Sphere Digital Recruitment: Sales Director

£80 – 120K : Sphere Digital Recruitment: Sales Director – Ad tech - £80 – 120K...

Day In a Page

Jeb Bush vs Hillary Clinton: The power dynamics of the two first families

Jeb Bush vs Hillary Clinton

Karen Tumulty explores the power dynamics of the two first families
Stockholm is rivalling Silicon Valley with a hotbed of technology start-ups

Stockholm is rivalling Silicon Valley

The Swedish capital is home to two of the most popular video games in the world, as well as thousands of technology start-ups worth hundreds of millions of pounds – and it's all happened since 2009
Did Japanese workers really get their symbols mixed up and display Santa on a crucifix?

Crucified Santa: Urban myth refuses to die

The story goes that Japanese store workers created a life-size effigy of a smiling "Father Kurisumasu" attached to a facsimile of Our Lord's final instrument of torture
Jennifer Saunders and Kate Moss join David Walliams on set for TV adaptation of The Boy in the Dress

The Boy in the Dress: On set with the stars

Walliams' story about a boy who goes to school in a dress will be shown this Christmas
La Famille Bélier is being touted as this year's Amelie - so why are many in the deaf community outraged by it?

Deaf community outraged by La Famille Bélier

The new film tells the story of a deaf-mute farming family and is being touted as this year's Amelie
10 best high-end laptops

10 best high-end laptops

From lightweight and zippy devices to gaming beasts, we test the latest in top-spec portable computers
Michael Carberry: ‘After such a tough time, I’m not sure I will stay in the game’

Michael Carberry: ‘After such a tough time, I’m not sure I will stay in the game’

The batsman has grown disillusioned after England’s Ashes debacle and allegations linking him to the Pietersen affair
Susie Wolff: A driving force in battle for equality behind the wheel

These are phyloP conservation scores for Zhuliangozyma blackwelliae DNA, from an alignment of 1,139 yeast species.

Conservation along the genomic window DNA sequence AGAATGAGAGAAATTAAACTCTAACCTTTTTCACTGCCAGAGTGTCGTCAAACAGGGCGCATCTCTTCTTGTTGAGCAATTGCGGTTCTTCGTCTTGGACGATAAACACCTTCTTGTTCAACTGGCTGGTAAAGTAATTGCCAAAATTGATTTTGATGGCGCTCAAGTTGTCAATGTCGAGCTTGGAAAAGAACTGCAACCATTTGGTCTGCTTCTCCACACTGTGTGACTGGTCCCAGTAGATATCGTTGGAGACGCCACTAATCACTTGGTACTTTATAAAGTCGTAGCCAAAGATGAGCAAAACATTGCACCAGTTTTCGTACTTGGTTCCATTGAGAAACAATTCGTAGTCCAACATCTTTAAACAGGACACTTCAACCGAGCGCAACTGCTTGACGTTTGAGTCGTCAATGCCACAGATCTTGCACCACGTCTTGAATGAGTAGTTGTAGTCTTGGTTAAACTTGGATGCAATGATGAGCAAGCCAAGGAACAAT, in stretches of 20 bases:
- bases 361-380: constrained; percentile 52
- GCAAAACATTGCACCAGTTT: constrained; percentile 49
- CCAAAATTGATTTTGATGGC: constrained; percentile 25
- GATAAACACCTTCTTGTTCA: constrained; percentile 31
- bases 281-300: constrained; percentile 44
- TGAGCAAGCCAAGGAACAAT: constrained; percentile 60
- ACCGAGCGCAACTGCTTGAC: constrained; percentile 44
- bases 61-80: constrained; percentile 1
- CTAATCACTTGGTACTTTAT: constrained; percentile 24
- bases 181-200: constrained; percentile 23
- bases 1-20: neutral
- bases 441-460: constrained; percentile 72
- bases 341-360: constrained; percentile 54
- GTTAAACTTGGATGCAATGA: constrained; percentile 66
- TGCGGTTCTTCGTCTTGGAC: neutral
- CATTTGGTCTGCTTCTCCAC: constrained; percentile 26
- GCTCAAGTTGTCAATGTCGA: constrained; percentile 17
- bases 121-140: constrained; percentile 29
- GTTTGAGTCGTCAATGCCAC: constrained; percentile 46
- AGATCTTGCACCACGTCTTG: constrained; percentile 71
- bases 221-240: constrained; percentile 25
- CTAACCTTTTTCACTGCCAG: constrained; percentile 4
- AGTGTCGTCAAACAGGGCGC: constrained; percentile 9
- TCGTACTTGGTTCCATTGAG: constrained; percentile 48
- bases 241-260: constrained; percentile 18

Susie Wolff: A driving force in battle for equality behind the wheel

The Williams driver has had plenty of doubters, but hopes she will be judged by her ability in the cockpit
Adam Gemili interview: 'No abs Adam' plans to muscle in on Usain Bolt's turf

'No abs Adam' plans to muscle in on Usain Bolt's turf

After a year touched by tragedy, Adam Gemili wants to become the sixth Briton to run a sub-10sec 100m
Calls for a military mental health 'quality mark'

Homeless Veterans campaign

Expert calls for military mental health 'quality mark'
Racton Man: Analysis shows famous skeleton was a 6ft Bronze Age superman

Meet Racton Man

Analysis shows famous skeleton was a 6ft Bronze Age superman
Garden Bridge: St Paul’s adds to £175m project’s troubled waters

Garden Bridge

St Paul’s adds to £175m project’s troubled waters
Stuff your own Christmas mouse ornament: An evening class in taxidermy with a festive feel

Stuff your own Christmas mouse ornament

An evening class in taxidermy with a festive feel
Joint Enterprise: The legal doctrine which critics say has caused hundreds of miscarriages of justice

Joint Enterprise

The legal doctrine which critics say has caused hundreds of miscarriages of justice
Freud and Eros: Love, Lust and Longing at the Freud Museum: Objects of Desire

Freud and Eros

Love, Lust and Longing at the Freud Museum